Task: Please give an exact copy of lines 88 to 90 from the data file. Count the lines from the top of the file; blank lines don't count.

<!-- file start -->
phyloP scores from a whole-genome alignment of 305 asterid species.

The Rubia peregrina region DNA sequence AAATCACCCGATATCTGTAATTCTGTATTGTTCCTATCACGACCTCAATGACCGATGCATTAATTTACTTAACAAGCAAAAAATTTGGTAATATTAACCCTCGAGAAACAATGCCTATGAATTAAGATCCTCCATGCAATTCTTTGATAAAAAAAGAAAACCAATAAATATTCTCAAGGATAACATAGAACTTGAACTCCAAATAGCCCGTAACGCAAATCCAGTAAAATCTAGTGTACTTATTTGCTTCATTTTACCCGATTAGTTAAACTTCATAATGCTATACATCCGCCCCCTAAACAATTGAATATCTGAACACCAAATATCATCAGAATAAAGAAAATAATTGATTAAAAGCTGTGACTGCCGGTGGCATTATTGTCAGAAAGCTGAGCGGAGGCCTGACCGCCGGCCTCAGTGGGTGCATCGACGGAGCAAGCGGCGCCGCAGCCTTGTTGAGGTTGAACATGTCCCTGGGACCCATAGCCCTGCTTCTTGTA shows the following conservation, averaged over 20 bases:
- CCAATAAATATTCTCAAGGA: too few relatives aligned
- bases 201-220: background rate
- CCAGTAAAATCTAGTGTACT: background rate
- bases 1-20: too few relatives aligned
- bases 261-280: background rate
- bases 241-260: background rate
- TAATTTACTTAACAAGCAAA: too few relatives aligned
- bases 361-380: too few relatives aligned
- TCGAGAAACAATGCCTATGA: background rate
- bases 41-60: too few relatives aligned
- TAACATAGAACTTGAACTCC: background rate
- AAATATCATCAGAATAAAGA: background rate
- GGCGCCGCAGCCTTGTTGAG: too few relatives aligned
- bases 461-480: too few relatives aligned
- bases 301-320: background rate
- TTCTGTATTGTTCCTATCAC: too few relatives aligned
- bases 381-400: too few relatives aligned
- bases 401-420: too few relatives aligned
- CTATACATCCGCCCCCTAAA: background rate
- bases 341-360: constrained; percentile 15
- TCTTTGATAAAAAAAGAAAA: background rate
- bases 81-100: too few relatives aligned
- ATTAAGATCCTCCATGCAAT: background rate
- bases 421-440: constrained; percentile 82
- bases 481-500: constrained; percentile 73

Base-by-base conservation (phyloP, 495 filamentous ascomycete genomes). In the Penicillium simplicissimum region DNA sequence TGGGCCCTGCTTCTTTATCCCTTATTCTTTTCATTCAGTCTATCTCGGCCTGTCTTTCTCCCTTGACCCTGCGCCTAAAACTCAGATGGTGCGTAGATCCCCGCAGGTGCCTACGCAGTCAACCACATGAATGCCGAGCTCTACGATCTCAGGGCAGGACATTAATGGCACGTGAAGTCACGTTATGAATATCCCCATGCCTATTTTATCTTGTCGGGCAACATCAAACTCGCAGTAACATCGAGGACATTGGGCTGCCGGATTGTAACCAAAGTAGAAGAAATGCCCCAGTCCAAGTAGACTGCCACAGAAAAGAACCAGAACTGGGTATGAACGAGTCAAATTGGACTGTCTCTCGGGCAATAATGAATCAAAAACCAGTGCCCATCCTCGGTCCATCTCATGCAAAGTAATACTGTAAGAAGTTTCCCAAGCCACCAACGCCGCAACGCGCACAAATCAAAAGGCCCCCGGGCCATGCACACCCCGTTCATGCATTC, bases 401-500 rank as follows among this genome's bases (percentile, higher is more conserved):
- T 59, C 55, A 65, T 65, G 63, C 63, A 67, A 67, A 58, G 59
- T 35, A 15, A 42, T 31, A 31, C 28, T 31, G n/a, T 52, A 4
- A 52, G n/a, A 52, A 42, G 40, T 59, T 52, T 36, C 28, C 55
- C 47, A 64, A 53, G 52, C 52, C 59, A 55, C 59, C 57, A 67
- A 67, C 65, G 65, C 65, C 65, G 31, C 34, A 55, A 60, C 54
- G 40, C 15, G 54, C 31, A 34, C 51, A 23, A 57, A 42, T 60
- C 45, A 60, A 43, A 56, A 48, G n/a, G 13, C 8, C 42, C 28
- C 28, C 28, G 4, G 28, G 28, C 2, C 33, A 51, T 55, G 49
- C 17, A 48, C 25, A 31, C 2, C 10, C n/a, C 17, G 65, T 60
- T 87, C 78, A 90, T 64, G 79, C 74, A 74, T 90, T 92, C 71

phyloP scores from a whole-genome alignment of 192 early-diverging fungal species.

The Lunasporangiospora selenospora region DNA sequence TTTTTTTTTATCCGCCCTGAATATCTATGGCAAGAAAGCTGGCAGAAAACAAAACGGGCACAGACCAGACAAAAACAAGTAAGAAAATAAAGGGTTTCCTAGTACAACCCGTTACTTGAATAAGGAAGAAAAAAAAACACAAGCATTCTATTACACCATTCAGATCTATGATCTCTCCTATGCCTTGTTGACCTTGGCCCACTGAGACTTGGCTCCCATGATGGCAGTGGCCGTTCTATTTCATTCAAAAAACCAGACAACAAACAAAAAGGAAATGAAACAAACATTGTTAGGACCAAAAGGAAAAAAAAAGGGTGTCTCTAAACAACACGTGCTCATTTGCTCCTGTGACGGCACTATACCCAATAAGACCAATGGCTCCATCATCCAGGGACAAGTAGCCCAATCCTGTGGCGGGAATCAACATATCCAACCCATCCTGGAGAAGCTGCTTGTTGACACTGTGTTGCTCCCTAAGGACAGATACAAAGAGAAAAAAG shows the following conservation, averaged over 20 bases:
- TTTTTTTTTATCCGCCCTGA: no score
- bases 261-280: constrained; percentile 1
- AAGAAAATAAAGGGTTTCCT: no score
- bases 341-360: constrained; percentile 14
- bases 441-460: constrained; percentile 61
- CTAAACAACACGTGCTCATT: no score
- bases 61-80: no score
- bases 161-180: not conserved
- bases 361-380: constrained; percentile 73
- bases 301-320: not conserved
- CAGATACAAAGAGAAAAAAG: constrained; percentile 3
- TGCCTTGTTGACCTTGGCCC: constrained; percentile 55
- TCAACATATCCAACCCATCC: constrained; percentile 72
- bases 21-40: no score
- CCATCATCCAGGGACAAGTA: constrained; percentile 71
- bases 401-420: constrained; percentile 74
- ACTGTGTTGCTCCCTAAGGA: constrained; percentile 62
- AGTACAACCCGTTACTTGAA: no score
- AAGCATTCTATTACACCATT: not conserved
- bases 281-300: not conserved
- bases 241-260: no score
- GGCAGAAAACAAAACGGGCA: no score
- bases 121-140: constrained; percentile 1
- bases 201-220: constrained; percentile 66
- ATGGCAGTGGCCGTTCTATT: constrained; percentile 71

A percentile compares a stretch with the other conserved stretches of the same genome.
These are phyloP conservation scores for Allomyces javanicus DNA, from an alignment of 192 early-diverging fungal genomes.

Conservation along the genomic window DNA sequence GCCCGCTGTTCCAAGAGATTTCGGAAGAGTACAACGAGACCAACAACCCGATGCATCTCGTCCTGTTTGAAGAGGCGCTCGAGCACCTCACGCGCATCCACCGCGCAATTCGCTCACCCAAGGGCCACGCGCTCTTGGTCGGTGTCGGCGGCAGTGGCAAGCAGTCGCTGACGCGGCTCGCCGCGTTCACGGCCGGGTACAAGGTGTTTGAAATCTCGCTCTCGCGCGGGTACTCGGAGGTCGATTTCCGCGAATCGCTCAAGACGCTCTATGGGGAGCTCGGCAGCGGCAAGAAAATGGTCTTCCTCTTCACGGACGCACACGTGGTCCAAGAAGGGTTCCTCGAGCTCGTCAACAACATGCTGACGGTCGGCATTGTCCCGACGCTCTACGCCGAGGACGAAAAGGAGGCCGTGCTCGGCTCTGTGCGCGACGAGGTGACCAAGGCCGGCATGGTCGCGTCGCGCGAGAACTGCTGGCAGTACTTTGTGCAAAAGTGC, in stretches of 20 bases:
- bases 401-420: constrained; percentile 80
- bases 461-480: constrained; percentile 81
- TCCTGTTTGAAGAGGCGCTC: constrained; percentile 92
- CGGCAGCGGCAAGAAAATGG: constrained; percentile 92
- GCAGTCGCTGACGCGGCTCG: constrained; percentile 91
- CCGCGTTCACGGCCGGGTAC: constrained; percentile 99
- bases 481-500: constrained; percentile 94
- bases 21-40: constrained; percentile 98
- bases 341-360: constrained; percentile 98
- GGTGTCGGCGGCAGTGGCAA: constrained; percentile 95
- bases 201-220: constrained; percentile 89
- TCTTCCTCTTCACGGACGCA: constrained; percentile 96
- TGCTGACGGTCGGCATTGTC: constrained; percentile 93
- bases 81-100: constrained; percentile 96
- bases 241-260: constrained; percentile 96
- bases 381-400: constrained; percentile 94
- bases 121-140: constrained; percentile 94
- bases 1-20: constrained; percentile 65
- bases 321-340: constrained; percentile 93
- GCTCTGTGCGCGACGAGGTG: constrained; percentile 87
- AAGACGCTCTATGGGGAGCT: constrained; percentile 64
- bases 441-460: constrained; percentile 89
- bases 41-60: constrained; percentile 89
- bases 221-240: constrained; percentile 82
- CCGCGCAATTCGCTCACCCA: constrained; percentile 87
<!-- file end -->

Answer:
- GCTCTGTGCGCGACGAGGTG: constrained; percentile 87
- AAGACGCTCTATGGGGAGCT: constrained; percentile 64
- bases 441-460: constrained; percentile 89